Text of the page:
Painted during a period of rising nationalism and upheaval (which culminated in the unification of the Kingdom of Italy in 1861) the work disguises themes of conspiracy and struggle against foreign invaders. It depicts a couple in Medieval dress lost in a sensual, romantic kiss. Both figures are unidentifiable, focusing the viewer’s attention on the pure act of kissing.
Nevertheless, the hyper-observant viewer will note shadowy forms lurking in the left-hand corner of the canvas, giving the foreboding impression of imminent sedition and peril.
7. Gustav Klimt, The Kiss (1907)
Love, sensuality and sexual intimacy were common themes in Gustav Klimt’s work, nowhere more evident than in The Kiss (1907). The painting depicts a couple tightly locked in a sensual hold, supposedly Gustav Klimt and his companion Emilie Flöge.
The copious use of gold leaf and flowing organic forms represents the Art Nouveau fin-de-siècle aesthetic prevalent at the time. Captivated by medieval illuminated manuscripts and Byzantine mosaics, Klimt used precious metals to stunning effect through the work. Further inspired by ancient art and modern Japanese influences, the stylized lack of perspective is particularly notable.
Exhibited in 1908 (at the Kunstschau in Vienna), The Kiss was immediately celebrated by Austrian high society. The Austrian government consequently purchased the painting, and it remains on public display at the Österreichische Galerie Belvedere museum.
8. Raphael, Putti (Cherubs), detail from Sistine Madonna (1513)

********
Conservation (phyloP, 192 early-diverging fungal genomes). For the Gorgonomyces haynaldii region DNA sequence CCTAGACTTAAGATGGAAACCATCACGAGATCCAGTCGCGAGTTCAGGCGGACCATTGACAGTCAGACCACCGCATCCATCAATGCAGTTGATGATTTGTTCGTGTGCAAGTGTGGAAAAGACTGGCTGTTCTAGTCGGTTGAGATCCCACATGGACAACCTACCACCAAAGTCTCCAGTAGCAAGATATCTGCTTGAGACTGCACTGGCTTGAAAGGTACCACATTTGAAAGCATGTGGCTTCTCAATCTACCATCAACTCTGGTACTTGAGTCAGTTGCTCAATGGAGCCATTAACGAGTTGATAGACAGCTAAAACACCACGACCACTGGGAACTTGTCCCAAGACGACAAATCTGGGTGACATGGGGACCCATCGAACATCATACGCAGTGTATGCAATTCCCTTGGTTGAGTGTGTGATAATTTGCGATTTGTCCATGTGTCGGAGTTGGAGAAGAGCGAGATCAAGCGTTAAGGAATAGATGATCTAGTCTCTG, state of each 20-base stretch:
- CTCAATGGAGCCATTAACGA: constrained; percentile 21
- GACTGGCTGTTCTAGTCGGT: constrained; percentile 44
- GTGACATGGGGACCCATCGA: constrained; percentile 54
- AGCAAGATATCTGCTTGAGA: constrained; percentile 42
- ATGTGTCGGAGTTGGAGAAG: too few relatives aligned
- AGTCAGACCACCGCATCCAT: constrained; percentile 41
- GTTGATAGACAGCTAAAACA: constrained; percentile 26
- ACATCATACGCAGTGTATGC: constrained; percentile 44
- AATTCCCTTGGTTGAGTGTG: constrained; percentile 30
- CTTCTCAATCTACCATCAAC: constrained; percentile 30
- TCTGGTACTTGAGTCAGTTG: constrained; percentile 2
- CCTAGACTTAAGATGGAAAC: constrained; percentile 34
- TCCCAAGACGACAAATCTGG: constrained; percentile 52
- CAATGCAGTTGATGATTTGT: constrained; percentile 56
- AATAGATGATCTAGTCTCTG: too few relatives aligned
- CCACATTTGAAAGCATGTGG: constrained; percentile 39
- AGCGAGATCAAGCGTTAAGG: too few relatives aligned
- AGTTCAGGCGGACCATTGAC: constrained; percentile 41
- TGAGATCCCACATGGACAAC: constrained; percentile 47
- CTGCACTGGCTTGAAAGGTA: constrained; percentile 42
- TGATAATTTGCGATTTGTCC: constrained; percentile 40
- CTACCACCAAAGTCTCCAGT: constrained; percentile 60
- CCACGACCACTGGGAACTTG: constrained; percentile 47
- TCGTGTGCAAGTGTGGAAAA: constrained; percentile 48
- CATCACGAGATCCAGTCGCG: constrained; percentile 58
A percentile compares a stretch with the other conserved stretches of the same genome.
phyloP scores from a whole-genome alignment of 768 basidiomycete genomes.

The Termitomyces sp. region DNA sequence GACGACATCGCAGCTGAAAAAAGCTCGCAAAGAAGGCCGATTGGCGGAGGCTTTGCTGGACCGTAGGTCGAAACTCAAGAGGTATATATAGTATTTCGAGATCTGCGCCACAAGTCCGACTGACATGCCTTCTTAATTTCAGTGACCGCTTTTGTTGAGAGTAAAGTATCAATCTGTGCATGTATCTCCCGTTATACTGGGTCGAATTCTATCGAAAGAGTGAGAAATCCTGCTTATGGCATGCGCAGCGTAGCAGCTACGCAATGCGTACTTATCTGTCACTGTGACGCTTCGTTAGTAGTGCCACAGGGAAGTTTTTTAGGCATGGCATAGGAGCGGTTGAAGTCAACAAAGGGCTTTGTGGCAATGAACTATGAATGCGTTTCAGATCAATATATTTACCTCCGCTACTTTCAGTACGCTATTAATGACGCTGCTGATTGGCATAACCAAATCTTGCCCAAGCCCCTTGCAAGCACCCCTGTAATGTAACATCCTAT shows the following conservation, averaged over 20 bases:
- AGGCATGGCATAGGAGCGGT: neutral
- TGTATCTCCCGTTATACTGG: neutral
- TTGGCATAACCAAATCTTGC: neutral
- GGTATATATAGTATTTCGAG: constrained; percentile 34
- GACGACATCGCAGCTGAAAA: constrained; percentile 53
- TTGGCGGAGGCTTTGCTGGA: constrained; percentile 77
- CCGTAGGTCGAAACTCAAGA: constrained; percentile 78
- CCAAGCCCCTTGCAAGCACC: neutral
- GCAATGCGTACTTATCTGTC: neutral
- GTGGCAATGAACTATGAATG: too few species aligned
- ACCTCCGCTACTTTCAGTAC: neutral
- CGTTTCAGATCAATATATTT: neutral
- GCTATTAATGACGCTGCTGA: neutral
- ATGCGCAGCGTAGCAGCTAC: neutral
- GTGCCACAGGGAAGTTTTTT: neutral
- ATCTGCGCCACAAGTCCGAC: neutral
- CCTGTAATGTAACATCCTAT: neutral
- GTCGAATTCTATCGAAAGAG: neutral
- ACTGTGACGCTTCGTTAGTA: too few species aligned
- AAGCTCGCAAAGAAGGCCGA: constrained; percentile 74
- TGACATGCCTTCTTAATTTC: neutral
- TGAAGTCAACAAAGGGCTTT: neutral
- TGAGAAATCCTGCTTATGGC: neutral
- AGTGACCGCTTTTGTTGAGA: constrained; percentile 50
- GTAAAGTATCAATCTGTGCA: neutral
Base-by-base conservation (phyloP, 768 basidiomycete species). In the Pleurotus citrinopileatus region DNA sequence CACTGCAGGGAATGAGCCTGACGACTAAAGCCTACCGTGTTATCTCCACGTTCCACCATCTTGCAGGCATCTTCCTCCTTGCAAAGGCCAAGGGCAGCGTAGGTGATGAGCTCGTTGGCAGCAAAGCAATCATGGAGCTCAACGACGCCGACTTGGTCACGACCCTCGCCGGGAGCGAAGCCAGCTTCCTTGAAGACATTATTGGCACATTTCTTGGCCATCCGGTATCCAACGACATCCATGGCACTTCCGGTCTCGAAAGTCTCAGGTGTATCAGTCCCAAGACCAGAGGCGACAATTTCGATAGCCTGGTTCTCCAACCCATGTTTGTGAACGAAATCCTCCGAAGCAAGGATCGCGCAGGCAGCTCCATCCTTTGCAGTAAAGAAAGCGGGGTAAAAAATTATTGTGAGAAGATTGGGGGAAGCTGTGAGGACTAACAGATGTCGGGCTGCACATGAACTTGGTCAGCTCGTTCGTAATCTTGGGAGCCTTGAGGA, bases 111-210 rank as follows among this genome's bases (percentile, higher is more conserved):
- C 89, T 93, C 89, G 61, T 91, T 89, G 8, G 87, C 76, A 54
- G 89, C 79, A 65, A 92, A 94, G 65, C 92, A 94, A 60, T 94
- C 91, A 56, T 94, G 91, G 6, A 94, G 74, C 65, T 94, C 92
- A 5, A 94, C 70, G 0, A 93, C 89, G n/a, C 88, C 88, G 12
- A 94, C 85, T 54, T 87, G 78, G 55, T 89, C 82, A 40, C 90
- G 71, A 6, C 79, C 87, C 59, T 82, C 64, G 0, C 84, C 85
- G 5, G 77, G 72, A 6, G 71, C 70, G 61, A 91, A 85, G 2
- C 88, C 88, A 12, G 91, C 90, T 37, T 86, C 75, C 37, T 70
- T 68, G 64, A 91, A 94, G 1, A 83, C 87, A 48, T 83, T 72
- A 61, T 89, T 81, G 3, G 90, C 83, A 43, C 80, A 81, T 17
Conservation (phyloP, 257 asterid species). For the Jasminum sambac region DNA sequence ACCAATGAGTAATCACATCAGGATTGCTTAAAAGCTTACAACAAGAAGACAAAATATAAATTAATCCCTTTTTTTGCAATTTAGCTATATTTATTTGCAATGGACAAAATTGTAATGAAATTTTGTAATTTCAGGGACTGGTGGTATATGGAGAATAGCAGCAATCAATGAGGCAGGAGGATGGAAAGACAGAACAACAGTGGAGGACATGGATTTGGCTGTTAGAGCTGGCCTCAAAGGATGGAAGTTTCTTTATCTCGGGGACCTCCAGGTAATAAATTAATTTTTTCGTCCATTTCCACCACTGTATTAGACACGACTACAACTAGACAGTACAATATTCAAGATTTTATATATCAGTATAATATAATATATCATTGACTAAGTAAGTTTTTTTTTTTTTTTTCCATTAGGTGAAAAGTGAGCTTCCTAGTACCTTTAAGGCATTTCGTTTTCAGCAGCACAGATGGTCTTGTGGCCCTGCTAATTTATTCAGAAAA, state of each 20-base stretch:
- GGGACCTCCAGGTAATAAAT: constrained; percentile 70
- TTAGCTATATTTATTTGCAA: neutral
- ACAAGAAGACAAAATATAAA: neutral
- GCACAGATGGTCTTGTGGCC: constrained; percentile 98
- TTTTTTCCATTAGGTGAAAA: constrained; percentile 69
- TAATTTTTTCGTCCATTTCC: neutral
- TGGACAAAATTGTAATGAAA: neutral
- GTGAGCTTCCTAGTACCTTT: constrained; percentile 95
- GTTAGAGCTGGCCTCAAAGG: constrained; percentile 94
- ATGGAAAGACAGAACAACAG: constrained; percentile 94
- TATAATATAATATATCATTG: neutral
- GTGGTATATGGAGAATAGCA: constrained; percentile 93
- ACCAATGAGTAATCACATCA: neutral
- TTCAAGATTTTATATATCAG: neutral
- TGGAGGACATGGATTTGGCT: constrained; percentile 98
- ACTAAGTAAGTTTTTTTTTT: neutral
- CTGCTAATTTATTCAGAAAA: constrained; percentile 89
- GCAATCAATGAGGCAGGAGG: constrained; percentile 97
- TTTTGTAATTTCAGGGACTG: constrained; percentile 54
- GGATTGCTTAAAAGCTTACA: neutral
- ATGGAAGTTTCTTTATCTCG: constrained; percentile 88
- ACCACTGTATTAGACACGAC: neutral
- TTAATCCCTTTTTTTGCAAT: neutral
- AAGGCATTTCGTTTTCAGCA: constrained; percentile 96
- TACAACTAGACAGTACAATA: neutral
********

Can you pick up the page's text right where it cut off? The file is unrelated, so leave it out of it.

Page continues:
Raphael’s putti rank high as beloved paintings of angels. Situated at the bottom of the Sistine Madonna (1513), they feature in the masterpiece commissioned by Pope Julius II.
Described by Giorgio Vasari as a “rare and extraordinary” painting, the two putti are a particularly prominent and unusual element of the work. These winged angels have subsequently featured on postcards, stamps, socks, greetings cards and inspired legends and stories of their own.
One such story describes how the children of Raphael’s Madonna model would watch him paint their mother. Enchanted by the children’s cheeky, angelic innocence, he painted them into the work. Another (possibly similarly apocryphal story) focuses on Raphael noticing youngsters staring longingly into a bakery window. Ultimately, the putti’s exact inspiration is unknown. Despite this, they remain one of the most romantic, most loved paintings of angels to this day.